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Prices Mixed - Inventory Higher - Speculation Sharply Lower
During the week ending June 28th, the spot month heating oil futures price increased by 3.57 cents per gallon (+1.26%) while the deferred months increased by 2 to 3 cents per gallon making the forward pricing curve slightly higher and generally unchanged in slope. The one year forward price ended the week at a 5.95 cent (2.07%) discount to the spot price, from a discount of 4.35 cents (1.53%) and the end of the previous week.
The change in level and slope of this forward pricing curve indicates higher demand expectations and steady supplies with respect to demand. Demand includes speculative demand which decreased on the week and can be volatile. When the forward pricing curve decreases in slope (more negative or less positive), this usually indicates tighter inventories and is generally positive for price. When slope increases, this usually indicates more plentiful inventories and is negative for price.
During the week ending June 28th, the spot month gasoline futures price decreased by 0.97 cents per gallon (-0.35%) while the deferred months varied between +3 and -3 cents from the previous week's close. This made the forward pricing curve generally unchanged in level and less negatively sloped. The one year forward price ended the week at an 8.55 cent (3.21%) discount to the spot price, from a discount of 10.56 cents (3.98%) and the end of the previous week.
The change in level and shape of this forward pricing curve indicates steady demand expectations and higher inventory levels with respect to supply and demand.
The US dollar was higher on the week which is negative for price. Inventories on the week were higher and remain above historical averages. This is negative for price. The stock market, as a proxy for demand expectations, was lower which is negative for price. Speculation was lower on the week which is negative of price. US domestic crude production continues to be strong and increased on the week which is negative for price. Geopolitical risk continues to be a background factor that is supportive of price.
Weekly US petroleum demand increased by 2.97% during the week ending June 21st. Demand is down by 1.60% vs. one year ago and demand is currently 2.93% below the five year average.
The attractiveness of making new hedges was relatively unchanged on the week given the slightly higher price environment and lower speculation. Speculation was lower on the week indicating that new hedges would require less competition with market speculation. As prices move and as time passes, the advisability of hedging will change. As further price opportunities present themselves, hedging will become more attractive. Diesel and gasoline futures prices in the current price range have made hedging more advantageous depending on the goals of hedger.
Below is a one year chart of spot diesel futures prices as of June 28th.
Below is a one year chart of spot gasoline futures prices, the hedging mechanism for gasoline, as of June 28th.
Factors affecting the market on the period were:
During the week ended June 21st, total petroleum inventories increased by 5.24 million barrels vs. a five year average increase of 0.03 million barrels and vs. an expected increase of 0 million barrels. Inventories increased by 5.21 million barrels vs. the five year average. Total inventories stand at 742.7 million barrels, up from 737.5 million barrels at the end of the previous week. The five year average inventory is 702.5 million barrels, up from 702.5 million barrels at the end of the previous week.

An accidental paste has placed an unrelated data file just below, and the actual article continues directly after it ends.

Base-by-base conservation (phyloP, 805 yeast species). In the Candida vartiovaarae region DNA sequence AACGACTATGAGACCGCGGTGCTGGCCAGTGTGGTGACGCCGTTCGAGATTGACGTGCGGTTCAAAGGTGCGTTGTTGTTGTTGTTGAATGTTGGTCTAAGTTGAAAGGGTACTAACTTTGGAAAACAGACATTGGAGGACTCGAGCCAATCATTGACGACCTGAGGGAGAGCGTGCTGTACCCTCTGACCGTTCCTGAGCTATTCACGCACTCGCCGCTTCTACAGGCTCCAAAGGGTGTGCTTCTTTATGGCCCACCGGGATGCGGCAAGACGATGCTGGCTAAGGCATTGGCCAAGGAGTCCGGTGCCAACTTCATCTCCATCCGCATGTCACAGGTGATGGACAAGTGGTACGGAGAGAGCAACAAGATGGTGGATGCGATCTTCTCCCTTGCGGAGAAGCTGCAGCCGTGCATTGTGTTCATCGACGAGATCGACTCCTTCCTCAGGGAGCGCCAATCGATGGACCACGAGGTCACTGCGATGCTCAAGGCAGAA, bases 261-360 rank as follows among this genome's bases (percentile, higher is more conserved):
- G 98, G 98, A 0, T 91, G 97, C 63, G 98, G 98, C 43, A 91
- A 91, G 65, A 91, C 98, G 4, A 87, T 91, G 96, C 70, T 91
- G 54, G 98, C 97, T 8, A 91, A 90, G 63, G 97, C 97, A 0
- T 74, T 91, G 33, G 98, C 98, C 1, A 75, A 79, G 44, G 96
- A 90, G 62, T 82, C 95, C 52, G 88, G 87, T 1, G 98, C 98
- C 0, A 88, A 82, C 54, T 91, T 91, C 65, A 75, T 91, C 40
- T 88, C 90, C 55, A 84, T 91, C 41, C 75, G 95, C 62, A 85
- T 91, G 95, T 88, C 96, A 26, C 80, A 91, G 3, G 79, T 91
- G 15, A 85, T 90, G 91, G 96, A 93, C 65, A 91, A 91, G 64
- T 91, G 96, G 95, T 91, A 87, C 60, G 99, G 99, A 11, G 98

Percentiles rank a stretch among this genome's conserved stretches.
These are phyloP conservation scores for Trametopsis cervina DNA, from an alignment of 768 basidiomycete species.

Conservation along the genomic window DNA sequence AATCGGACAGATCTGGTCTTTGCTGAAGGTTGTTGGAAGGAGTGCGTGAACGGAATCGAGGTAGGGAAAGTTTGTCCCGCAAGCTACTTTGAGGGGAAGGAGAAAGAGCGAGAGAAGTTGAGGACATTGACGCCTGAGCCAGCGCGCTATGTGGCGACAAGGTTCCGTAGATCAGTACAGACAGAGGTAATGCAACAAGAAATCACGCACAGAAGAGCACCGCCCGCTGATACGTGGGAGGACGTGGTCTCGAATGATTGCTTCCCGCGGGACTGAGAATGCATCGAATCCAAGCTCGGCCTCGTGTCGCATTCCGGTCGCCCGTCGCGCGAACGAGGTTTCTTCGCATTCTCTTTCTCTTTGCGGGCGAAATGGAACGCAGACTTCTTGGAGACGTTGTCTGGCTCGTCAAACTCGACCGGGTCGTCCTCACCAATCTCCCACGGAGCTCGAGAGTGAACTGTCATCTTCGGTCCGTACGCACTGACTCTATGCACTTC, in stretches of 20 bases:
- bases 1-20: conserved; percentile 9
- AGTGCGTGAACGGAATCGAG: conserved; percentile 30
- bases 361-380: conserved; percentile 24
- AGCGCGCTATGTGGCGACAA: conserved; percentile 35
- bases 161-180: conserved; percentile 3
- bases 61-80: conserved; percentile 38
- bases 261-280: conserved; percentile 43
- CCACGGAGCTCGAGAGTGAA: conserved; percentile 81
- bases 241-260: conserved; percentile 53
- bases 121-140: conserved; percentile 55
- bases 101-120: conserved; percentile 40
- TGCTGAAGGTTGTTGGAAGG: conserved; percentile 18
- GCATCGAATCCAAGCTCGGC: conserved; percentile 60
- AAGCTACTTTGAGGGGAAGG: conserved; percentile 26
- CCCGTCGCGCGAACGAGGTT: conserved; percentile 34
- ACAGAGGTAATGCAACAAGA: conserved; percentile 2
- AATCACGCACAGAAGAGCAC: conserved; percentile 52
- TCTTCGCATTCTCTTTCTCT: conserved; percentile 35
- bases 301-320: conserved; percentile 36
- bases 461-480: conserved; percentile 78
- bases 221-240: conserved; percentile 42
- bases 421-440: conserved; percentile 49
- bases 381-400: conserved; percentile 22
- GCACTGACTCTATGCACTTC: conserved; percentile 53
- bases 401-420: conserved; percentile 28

Current inventories are 5.72% larger than the five year average up from +4.98% at the end of the previous week. Inventories versus the five year average on a percentage basis remain positive. This helps to mitigate the effects of supply disruption and decreases price volatility.
As of June 25th, the net speculative long position in petroleum futures was 240,528,000 barrels down 55,303,000 barrels (-18.69%) from the previous week. The level of speculation decreased for the first time in three weeks and represents 32.39% of domestic inventories. Speculation is 5.15% above its one year moving average and is 33.16% below the 52 week high level. Speculative levels returned to near the middle of the past year's range. The corresponding spot month heating oil futures price on June 25th was 285.84 cents per gallon, down 10.33 cents from 296.17 cents per gallon during the previous week.
Diesel fuel price and size of speculative net long position in petroleum are 73.14% correlated over the past 52 weeks (a decrease on the week) indicating that, on a statistical basis over the past year 53.50% of the price movement of diesel fuel is explained by changes in levels of speculation. This statistical relationship continues to become weaker and remains significant. A linear regression analysis over the past 52 weeks shows that if speculation were zero and the market forces causing speculation evaporated, that the spot month heating oil futures price would be 247.89 cents per gallon or 37.95 cents per gallon less than current prices. The analysis would indicate that about 13.28% of current price is attributable to speculation and its underlying market rationale. The "would be" price was up about 4.0 cents on the week.
The net speculative long position has been variable over the past year ranging between 178 million and 360 million barrels with an average of about 254 million barrels, which was an increase of about 2 million barrels on the week.
The graph below is three year history of speculative position levels.
Linwood Capital, LLC is an institutional fuel hedging management and consulting firm. Linwood creates and manages customized fuel hedging programs primarily for public clients on a nationwide basis.
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